LPGA Singing Youthful Song
Song is so young that she had to get special permission from commissioner Ty Votaw to attend the LPGAs qualifying tournament last year. She easily got her card and set about the rigors of tournament play this season as a rookie. Had not Wie come along, Song would be the one who has gotten the rave reviews for her play as a teen-ager. As it is, the youngster has already finished in a tie for fifth in her first tournament and one stroke away from a playoff in a major a couple of weeks ago ' and she looks surprisingly similar to a young Nancy Lopez. She finished in a tie for 20th last weekend in The Takefuji Classic.
Song was formerly known as Wonglueket - her mothers name - before changing last year to Song - her fathers name, which is much easier to pronounce. She has a twin sister, Naree, who also turned pro recently and is already on the Futures Tour. But Aree did the Michelle thing long before the world had heard of Wie. Four years ago she played in an LPGA major ' the Kraft Nabisco ' at the age of 13, finishing tie for 10th while playing in the final group.
There is no way, you might imagine, that a 17-year-old has anything in common with the women who play the LPGA. But you would be wrong.
You would be surprised, I get along with all the ladies, Aree said. They have been really nice and it has been great. I played in 15 events as an amateur, so I know everyone out here pretty well.
Her play at the Kraft Nabisco will be discussed for a long time. Song was on the green on No. 18 needing to hole a 30-footer to have a chance to beat Grace Park. Astoundingly, she made the putt for eagle! Unfortunately for Aree, Park, playing in the same group, coolly sank a 6-foot putt for birdie and the win.
Aree - she's got a tremendous amount of talent, said Park. She's already had a successful career, and she just has much more to come.
Since she was a child ' and some people would say she still is ' she planned on being a professional golfer. Aree was an excellent student ' she graduated early ' and actually carried a 4.0 average in her studies at the David Leadbetter Junior Academy in Bradenton. After originally announcing she was taking a scholarship to the University of Florida, she changed her mind after a sparkling summer and petitioned Votaw to turn pro. And she couldnt be happier.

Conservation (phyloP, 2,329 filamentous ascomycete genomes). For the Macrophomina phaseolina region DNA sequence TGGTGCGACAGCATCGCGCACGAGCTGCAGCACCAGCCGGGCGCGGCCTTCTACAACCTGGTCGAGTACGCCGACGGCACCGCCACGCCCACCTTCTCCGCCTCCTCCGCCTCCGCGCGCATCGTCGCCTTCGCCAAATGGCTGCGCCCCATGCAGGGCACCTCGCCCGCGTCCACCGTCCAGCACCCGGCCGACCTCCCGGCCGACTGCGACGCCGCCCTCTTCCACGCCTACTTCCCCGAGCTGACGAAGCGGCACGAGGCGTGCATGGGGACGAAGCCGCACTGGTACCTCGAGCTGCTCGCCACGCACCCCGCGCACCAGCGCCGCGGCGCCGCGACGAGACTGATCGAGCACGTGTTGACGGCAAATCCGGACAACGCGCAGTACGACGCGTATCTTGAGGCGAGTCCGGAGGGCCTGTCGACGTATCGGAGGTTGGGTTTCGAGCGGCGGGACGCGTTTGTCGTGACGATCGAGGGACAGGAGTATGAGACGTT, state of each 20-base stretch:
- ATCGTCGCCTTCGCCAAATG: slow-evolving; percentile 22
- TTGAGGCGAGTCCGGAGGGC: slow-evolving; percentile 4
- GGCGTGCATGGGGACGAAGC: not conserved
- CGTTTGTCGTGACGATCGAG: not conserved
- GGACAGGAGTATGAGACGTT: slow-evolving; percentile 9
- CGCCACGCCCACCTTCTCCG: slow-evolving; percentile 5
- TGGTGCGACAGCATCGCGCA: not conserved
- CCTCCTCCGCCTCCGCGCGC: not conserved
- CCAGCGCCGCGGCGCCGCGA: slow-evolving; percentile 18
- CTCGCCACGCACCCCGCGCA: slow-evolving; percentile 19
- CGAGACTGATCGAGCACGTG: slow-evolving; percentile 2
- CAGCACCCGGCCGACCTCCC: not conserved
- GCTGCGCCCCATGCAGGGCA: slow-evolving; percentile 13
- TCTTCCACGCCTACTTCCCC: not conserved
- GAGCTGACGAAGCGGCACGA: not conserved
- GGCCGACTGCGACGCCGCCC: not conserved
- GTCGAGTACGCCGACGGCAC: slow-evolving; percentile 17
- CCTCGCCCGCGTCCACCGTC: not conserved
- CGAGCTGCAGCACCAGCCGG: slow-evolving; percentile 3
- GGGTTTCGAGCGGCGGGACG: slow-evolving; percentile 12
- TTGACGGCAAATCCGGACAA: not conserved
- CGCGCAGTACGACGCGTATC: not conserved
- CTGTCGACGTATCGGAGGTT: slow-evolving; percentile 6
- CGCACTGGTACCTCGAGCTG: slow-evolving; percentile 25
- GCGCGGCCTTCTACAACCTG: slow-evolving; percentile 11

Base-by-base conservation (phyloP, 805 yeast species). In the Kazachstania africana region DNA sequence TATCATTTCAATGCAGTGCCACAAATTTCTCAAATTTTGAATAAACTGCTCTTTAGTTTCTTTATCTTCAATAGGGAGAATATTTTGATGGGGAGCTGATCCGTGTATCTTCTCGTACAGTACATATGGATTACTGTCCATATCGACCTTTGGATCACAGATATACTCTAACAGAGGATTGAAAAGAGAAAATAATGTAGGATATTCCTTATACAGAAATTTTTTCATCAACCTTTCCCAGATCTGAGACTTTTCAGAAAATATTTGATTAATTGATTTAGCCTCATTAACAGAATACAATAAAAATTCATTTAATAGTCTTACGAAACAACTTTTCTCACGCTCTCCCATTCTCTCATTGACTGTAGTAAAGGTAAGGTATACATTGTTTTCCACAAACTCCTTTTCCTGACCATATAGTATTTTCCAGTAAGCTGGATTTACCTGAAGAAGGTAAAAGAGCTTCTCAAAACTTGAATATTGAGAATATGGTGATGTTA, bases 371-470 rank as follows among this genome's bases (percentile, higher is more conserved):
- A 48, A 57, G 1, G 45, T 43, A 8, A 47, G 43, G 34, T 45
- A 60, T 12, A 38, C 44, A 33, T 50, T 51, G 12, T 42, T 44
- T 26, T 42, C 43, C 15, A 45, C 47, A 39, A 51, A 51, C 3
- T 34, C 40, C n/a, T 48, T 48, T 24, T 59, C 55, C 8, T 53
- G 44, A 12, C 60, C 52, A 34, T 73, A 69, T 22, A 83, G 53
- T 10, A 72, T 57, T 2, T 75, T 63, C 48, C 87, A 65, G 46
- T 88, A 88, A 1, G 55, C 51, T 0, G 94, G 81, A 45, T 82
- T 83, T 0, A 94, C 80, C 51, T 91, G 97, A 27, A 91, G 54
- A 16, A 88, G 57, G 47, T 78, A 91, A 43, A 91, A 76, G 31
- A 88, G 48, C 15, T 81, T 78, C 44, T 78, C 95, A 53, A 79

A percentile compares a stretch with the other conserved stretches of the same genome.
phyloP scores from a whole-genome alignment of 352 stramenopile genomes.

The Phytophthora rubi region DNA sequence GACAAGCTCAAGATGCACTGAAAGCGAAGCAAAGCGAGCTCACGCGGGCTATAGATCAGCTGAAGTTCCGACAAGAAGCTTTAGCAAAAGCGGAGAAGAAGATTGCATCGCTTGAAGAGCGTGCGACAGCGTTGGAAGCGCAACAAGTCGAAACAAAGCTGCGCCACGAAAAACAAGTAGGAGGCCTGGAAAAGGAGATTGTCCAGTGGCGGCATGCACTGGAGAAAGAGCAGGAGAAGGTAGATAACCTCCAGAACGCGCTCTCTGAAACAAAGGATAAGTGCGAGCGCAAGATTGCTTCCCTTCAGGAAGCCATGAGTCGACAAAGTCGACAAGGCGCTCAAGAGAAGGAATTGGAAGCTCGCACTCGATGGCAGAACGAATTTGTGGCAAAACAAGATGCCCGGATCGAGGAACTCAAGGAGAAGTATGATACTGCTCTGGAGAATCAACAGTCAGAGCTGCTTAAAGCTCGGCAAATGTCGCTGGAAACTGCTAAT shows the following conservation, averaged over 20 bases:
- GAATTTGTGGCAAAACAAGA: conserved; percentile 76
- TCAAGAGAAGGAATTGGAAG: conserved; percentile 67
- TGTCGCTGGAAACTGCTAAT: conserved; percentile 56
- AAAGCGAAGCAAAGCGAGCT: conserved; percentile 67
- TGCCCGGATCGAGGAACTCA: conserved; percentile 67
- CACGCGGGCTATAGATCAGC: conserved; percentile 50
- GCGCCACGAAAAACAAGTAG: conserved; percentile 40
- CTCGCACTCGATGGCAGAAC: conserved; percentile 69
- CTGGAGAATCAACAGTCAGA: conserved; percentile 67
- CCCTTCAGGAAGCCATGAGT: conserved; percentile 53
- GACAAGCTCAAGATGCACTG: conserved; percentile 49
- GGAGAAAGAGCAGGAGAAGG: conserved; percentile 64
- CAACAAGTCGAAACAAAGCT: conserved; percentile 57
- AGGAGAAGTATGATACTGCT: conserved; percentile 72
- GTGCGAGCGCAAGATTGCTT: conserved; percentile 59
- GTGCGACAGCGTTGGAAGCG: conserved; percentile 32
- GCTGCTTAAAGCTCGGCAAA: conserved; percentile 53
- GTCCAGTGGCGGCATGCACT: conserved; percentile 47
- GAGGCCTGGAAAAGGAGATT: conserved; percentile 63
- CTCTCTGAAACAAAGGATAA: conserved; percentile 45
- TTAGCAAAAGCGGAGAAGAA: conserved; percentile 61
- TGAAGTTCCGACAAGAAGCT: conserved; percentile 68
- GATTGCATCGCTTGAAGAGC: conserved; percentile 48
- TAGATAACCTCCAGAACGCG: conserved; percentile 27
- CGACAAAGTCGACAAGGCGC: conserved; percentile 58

I did it so I could retire early, she joked. Aree has gotten much more comfortable with the media, and thats a good thing because she has repeatedly been asked to come into the interview room this year.
I think it's fun, she said of the media inquisition, as well as being in the spotlight on the course. I enjoy playing in front of people, just because I know it's a good sign that I'm doing well and people are noticing what I'm doing. No, I think everything else is a bonus, really.
She knows there are certain things she has given up by turning pro. There will be no college life. There will be no late-night pizza parties, no adjustment to the career life while she remains in limbo from age 18 to 22, no sororities or clubs.
But, she says, this is what she always wanted, from the time she first picked up a golf club.
There are always sacrifices, Aree said, and when you chose to be a professional golfer, it going to be different than when you choose to play in college.
But I wouldnt trade it for anything in the world. This is my dream.
Her dream began before she can remember, almost to the day that she first went to the two-story driving range with her sister, brother and father in Thailand. She and Naree got a bucket of balls and sat up next to her brother, Chan, who now plays at Georgia Tech.
He said, What are you doing. Aree remembers. We hit it so bad and hit it all over the place. So he told us to go up the next level and hit because he didnt want to hit next to us. So, we tried to hit him a couple of times.